849 Is the MJO Signature a Continuum? The Statistics of Global Observations of Multi-day Cloud Systems

Wednesday, 13 January 2016
Brian L. Vant-Hull, NOAA/City College, New York, NY; and W. B. Rossow and C. Pearl

Handout (3.2 MB)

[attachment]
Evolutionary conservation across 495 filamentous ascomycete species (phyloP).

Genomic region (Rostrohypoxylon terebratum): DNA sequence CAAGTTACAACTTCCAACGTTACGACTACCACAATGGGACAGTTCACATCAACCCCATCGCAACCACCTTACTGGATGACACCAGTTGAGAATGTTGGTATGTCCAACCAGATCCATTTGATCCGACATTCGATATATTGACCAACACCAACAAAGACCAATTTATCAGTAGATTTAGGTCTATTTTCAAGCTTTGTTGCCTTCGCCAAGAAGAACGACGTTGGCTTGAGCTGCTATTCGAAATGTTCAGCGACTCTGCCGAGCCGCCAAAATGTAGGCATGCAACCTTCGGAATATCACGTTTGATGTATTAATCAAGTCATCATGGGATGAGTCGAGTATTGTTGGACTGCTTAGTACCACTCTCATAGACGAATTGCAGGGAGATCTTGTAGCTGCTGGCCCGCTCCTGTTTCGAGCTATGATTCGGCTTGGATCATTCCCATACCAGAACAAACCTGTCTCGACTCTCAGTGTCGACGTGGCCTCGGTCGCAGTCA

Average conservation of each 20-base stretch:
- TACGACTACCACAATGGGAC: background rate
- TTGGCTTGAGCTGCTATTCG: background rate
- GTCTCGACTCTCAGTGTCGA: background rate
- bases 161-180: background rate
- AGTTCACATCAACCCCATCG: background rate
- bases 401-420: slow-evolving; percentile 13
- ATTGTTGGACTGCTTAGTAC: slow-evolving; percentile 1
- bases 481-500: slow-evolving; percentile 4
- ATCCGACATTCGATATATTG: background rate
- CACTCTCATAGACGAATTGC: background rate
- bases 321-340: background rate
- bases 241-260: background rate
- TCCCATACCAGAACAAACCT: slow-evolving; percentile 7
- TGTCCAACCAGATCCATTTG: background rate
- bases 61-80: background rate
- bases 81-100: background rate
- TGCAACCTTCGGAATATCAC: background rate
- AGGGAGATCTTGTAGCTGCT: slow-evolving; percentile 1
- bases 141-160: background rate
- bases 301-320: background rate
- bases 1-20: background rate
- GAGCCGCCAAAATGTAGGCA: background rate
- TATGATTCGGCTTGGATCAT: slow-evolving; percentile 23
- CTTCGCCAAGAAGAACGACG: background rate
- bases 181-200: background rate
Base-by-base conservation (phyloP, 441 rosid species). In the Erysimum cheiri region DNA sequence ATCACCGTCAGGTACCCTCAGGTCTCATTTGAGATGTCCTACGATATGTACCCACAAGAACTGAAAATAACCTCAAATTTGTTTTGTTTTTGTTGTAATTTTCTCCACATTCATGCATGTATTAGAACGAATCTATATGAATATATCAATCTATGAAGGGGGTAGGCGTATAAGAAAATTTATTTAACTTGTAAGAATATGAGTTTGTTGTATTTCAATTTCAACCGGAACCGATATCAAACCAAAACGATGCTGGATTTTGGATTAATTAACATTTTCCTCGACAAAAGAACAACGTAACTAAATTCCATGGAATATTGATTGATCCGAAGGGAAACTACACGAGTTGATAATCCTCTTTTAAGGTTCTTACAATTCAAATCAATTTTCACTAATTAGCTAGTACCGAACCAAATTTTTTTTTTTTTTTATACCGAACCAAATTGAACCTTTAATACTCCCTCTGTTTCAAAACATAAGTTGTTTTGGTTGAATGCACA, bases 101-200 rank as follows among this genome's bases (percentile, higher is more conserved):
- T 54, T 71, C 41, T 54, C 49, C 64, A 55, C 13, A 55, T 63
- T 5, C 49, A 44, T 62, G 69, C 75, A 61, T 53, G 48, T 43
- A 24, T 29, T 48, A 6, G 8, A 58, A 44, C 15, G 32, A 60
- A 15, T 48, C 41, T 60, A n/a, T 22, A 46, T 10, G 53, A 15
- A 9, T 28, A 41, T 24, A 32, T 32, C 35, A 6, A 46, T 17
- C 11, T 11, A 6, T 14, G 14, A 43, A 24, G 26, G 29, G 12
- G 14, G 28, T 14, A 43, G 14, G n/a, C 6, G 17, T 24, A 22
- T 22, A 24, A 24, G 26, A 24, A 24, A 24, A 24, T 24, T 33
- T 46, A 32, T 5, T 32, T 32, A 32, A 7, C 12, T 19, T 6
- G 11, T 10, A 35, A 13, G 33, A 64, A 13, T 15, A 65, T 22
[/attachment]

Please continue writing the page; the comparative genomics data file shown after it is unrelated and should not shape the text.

Geosynchronous infrared satellite tracking of convective clusters (T cloud < 245 K) was used to capture global lifecycle statistics of clouds in 4 zones: Tropical land and ocean, and Mid-latitude land and ocean. The ISCCP tracking dataset from 1984-2006 was used for this study, the largest dataset of its kind. Only systems with lifetimes > 1 day that were moving predominantly eastwards or westwards were retained. The lifecycle variables of lifetime, maximum area, and minimum cloud top temperature were compared to each other and to the meridional propagation velocity. Velocity distributions were mono-modal with tails slightly skewed in the direction of the prevailing wind, shifting to an almost pure eastwards distribution in the mid-latitudes, and a nearly centered distribution with a westward bias in the tropics. No distinct clustering corresponding to the MJO signal was evident; instead the upstream propogation signature seems to exist as part of a continuum.
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